This weekend I went shopping to get myself a Japanese mobile. Only it’s not really that Japanese. Like many people here at the moment, I went home with an iPhone in my pocket.

Japan has a reputation for being ahead of the game when it comes to mobile technology and this may well have been true when I first visited Japan five years ago.  At that time it was rare to see anything but homegrown flip-style keitai in the hands of Tokyo commuters as they sent emails, went online and even watched TV on their handsets. Back then, that stuff was still the preserve of science fiction for most Brits.

But things have gradually changed as over the last few years the iPhone has become an increasingly common sight in both countries.

And this year has truly been the year of the ‘smartphone’ in Japan with the operators all scrambling to capture their share of the new market. Softbank has exclusive rights to carry the iPhone, still by far the most popular smart device, but Docomo has been fighting back with a high profile campaign featuring the Samsung Galaxy & Galaxy Tab, a snazzily dressed young salary-man and… Darth Vader for some reason!

Smartphone Wars

AU have also been running a high profile campaign for their Android smartphone offer, with (rather more understandably given her popularity here and just about everywhere else) Lady Gaga doing the pimping…

Local manufacturers, keen not to miss a trick, are also getting involved with handsets based around Google’s Android technology. Sony Ericsson has been chipping away at Apple’s market-share with its Xperia X10 and others have interesting offerings in the work with a more Japanese bent – such as the Toshiba Regza, based around it’s TV technology, or these 3D Sharp handsets.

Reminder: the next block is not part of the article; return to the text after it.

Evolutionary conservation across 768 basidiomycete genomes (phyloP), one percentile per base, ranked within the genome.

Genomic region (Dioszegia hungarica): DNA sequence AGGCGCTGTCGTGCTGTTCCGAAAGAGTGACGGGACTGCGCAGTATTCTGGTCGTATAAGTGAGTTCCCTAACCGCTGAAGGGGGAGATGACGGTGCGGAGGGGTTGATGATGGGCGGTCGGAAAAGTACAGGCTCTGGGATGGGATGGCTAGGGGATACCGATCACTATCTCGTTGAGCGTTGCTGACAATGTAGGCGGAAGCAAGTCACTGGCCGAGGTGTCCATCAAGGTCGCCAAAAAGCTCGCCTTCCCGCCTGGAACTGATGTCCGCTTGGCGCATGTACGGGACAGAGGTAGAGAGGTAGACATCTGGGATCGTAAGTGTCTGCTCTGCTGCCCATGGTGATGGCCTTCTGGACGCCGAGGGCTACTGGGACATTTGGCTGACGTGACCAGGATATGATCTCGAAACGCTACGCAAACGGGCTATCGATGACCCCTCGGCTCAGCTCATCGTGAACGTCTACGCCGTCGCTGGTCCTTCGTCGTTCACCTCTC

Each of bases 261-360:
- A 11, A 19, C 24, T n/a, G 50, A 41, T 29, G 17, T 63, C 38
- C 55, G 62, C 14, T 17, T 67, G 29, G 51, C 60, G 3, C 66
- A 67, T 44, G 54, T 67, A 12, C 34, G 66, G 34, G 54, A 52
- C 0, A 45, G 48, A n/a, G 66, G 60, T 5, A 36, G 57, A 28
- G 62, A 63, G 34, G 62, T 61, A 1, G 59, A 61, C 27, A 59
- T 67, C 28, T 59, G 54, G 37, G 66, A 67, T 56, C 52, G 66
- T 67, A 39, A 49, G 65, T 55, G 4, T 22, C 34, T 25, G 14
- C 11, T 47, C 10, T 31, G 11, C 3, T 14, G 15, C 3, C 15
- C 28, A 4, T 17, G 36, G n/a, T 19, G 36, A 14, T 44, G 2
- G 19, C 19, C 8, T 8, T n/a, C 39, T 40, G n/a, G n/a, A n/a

So Japan isn’t quite the Galapagos that it used to be when it comes to mobile technology. As elsewhere, the iPhone has shaken up the market and the rules of the game have changed. Although Japanese companies still lead the way in some aspects of mobile technology, such as the electronic wallet or streaming TV, the usability andversatility that iPhone and Android devices offer have won over consumers. Given how little outside competition there was before, Japanese manufacturers are having to up their game… and do it quickly!

All that said, traditional keitai have most definitely not gone away and still hold a special place in the hearts and minds of the Japanese. I’ve heard it’s not uncommon for trendy young Tokyo-ites to own both a smartphone for Internet browsing and a keitai for well… making phone calls.

The big trend here seems to be style, with manufacturers building on the Japanese love of adorning their keitai with all kinds of trinkets and baubles by offering handsets to give their owner a unique look, whether it’s biscuit-shaped, made of wood or just plain colourful like this range from Softbank…

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